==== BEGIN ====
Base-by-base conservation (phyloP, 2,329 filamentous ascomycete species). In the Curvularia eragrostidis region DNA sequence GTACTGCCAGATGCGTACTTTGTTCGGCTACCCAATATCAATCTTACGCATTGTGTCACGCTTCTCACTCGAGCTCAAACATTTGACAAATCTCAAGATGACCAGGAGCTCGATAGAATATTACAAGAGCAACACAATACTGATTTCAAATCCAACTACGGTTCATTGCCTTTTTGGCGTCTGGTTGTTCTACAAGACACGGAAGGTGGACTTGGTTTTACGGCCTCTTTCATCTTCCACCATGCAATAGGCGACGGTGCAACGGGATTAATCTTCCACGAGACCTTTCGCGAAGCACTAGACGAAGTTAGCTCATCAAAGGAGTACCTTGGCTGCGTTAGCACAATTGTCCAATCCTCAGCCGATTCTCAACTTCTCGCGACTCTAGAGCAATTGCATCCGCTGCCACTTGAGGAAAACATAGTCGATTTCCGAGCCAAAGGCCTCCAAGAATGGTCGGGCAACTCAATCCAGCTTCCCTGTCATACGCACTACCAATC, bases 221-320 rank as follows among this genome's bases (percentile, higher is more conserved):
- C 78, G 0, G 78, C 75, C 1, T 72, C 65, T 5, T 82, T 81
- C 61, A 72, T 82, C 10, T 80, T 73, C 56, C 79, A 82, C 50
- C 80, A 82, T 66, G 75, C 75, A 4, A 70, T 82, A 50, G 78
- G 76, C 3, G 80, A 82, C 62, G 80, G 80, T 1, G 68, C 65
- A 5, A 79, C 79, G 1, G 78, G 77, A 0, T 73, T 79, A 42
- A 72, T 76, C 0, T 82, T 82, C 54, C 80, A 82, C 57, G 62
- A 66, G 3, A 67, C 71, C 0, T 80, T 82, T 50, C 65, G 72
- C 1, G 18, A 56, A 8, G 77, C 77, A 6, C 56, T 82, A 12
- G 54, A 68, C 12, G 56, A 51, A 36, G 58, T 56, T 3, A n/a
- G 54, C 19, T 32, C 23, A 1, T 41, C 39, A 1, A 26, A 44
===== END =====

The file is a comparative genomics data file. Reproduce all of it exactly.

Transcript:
Base-by-base conservation (phyloP, 2,329 filamentous ascomycete species). In the Curvularia eragrostidis region DNA sequence GTACTGCCAGATGCGTACTTTGTTCGGCTACCCAATATCAATCTTACGCATTGTGTCACGCTTCTCACTCGAGCTCAAACATTTGACAAATCTCAAGATGACCAGGAGCTCGATAGAATATTACAAGAGCAACACAATACTGATTTCAAATCCAACTACGGTTCATTGCCTTTTTGGCGTCTGGTTGTTCTACAAGACACGGAAGGTGGACTTGGTTTTACGGCCTCTTTCATCTTCCACCATGCAATAGGCGACGGTGCAACGGGATTAATCTTCCACGAGACCTTTCGCGAAGCACTAGACGAAGTTAGCTCATCAAAGGAGTACCTTGGCTGCGTTAGCACAATTGTCCAATCCTCAGCCGATTCTCAACTTCTCGCGACTCTAGAGCAATTGCATCCGCTGCCACTTGAGGAAAACATAGTCGATTTCCGAGCCAAAGGCCTCCAAGAATGGTCGGGCAACTCAATCCAGCTTCCCTGTCATACGCACTACCAATC, bases 221-320 rank as follows among this genome's bases (percentile, higher is more conserved):
- C 78, G 0, G 78, C 75, C 1, T 72, C 65, T 5, T 82, T 81
- C 61, A 72, T 82, C 10, T 80, T 73, C 56, C 79, A 82, C 50
- C 80, A 82, T 66, G 75, C 75, A 4, A 70, T 82, A 50, G 78
- G 76, C 3, G 80, A 82, C 62, G 80, G 80, T 1, G 68, C 65
- A 5, A 79, C 79, G 1, G 78, G 77, A 0, T 73, T 79, A 42
- A 72, T 76, C 0, T 82, T 82, C 54, C 80, A 82, C 57, G 62
- A 66, G 3, A 67, C 71, C 0, T 80, T 82, T 50, C 65, G 72
- C 1, G 18, A 56, A 8, G 77, C 77, A 6, C 56, T 82, A 12
- G 54, A 68, C 12, G 56, A 51, A 36, G 58, T 56, T 3, A n/a
- G 54, C 19, T 32, C 23, A 1, T 41, C 39, A 1, A 26, A 44